Thursday, 21 May 2009

Treasure, Transparency and Travel

Sometimes one decides to take the plunge into what might or might not be shark-infested water in the search for buried treasure and to some extent a trip to Uganda carries those risks. Ceris discovered one of her contacts was masquerading as a painter, pretending to have painted a masterwork, in order to claim some royalties on it. Without taking the plunge, the deception might never have been uncovered.

My own objectives were also to try to assess the capabilities of organisations I knew from the UK and decide whether they were capable of implementing DFID projects. My own current focus is the DFID CSCF Funding stream, which seeks to find and fund rights-based projects and clearly as the intermediary organisation I need to be sure that the organisations I work with are credible, before risking UK taxpayer's money in support of them.

I have found over the years that organisations and NGOs are notoriously untransparent, giving every excuse under the sun (some of which may be valid) not to have managed their finances and governance correctly. Moving an organisation from opaque to transparent is absolutely crucial to their development, as well as essential for their credibility, yet sometimes it can take years for this metamorphosis to take place. Strangely too, the organisation actually feels no better after the process, and possibly even bruised, overworked or more stressed than when they started.

It often involves investment - time and money - and a routine, which many people detest. However, one cannot argue with its merits. No opaque organisation can plan their future properly, they do not elicit trust amongst their own managers and they are absolutely unfundable whilst opaque. Even if slightly opaque, an organisation might be turned down, or for a small internal financial system, which carries with it a risk of funder money loss.

Does this process, however, suit the entrepreneur? I suspect not. Getting down to graft, rather than inspiration and creativity, might be an entrepreneur's idea of hell. Most social entrepreneurs too are genuine people with integrity and thus they find it even less acceptable to be accused of potential money mishandling...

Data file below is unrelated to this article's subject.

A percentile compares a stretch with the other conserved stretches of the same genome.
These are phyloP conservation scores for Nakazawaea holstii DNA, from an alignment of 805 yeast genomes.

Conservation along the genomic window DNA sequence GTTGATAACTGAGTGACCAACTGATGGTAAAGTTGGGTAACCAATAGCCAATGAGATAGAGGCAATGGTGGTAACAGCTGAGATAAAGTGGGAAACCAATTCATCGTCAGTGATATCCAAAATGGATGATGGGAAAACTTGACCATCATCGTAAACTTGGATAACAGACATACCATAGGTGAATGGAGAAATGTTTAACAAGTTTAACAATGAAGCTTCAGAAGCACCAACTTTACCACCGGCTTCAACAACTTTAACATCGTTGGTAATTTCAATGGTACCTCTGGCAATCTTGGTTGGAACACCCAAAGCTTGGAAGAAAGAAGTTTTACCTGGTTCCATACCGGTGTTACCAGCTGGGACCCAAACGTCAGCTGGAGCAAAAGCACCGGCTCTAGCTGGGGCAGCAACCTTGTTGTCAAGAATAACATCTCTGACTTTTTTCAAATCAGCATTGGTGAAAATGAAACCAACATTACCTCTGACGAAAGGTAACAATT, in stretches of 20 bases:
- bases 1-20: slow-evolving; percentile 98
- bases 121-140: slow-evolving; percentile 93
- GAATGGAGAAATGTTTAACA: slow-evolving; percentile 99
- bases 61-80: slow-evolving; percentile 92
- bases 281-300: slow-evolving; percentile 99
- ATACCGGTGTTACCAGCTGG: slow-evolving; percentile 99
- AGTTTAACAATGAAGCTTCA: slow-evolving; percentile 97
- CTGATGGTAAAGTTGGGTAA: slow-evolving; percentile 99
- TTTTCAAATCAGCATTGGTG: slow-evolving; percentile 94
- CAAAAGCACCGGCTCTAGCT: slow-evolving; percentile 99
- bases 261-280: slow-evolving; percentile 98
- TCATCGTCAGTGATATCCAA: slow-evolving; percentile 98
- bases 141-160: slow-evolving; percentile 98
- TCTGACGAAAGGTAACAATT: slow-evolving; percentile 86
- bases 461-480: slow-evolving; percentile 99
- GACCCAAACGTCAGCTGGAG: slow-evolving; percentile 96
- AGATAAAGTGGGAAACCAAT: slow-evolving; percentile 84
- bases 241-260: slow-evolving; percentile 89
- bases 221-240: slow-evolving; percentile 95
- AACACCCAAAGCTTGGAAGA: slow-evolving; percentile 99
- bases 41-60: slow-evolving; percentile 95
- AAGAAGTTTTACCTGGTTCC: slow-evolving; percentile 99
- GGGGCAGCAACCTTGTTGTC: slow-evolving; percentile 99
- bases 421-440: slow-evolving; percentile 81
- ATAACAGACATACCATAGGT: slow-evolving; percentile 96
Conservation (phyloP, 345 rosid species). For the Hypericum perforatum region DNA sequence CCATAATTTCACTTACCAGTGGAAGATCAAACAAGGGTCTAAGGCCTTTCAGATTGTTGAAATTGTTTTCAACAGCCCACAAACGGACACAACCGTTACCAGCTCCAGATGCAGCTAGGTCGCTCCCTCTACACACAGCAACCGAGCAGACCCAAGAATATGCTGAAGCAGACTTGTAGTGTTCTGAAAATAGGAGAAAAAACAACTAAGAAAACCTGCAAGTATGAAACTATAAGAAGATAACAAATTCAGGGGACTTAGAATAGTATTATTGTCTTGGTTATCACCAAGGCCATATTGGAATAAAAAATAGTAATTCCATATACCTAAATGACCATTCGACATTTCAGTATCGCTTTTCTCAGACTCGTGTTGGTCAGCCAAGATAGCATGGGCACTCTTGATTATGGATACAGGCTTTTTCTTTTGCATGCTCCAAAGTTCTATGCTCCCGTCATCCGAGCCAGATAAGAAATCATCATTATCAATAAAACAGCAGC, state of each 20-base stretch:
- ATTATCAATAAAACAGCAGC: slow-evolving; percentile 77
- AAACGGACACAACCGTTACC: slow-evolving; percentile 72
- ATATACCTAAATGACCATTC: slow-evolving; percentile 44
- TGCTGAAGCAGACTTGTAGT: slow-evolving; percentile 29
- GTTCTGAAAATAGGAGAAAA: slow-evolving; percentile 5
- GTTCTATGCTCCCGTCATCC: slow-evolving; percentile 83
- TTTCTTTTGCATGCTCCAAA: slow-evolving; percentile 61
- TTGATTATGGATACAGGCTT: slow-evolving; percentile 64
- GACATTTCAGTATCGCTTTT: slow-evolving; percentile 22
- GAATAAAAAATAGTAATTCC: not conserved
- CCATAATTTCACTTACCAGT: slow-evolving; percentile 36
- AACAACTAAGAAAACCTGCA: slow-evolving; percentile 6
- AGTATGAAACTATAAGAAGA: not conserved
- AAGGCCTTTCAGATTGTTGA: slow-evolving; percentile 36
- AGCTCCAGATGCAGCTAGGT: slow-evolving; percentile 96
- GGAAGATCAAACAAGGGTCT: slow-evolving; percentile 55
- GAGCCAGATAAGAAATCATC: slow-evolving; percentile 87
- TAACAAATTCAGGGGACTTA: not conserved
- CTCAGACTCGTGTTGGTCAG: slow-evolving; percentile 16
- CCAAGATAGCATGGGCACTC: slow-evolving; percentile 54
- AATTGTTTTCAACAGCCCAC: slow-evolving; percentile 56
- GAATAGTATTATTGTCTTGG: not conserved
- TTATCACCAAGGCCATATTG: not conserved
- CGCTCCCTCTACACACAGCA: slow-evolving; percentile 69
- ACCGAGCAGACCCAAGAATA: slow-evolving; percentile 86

So, I ask those in power, those who fund, to consider this fact very closely. Whilst transparency is an ideal, an objective, don't let it beat the soul out of a credible organisation full of people with integrity. Let the process come slowly and surely, not as a rush, just to gain funding.

However, in the meantime, SEA works to DFID rules and transparency is King!

Lastly, once in a while one unearths a treasure, someone who will inspire and develop ones own thought processes to new places and I met someone in Kampala on Tuesday who was at least for that day a kindred spirit. I will tell you about him and his organisation in the next blog...


  1. Would very much like to see some pictures of you amidst the population and enivronment.

  2. I've checked all my photographs to date and there isn't really one which is good enough. My colleague Ceris left for the UK yesterday and should be home round about now, so perhaps she would be kind enough to send me one to post, that she has taken.

    Note too, Troy that I am still on the roleplaying path. I am going to try to incorporate it into some of the early Butterfly Project sessions or simply teach some basic rules to some of the brighter young people that I meet here, to see what their response would be. Interestingly, when I showed some of the miniatures the other day, the response was bewilderment and neither the word "dragon" nor "wizard" was in their vocabulary - interesting, eh?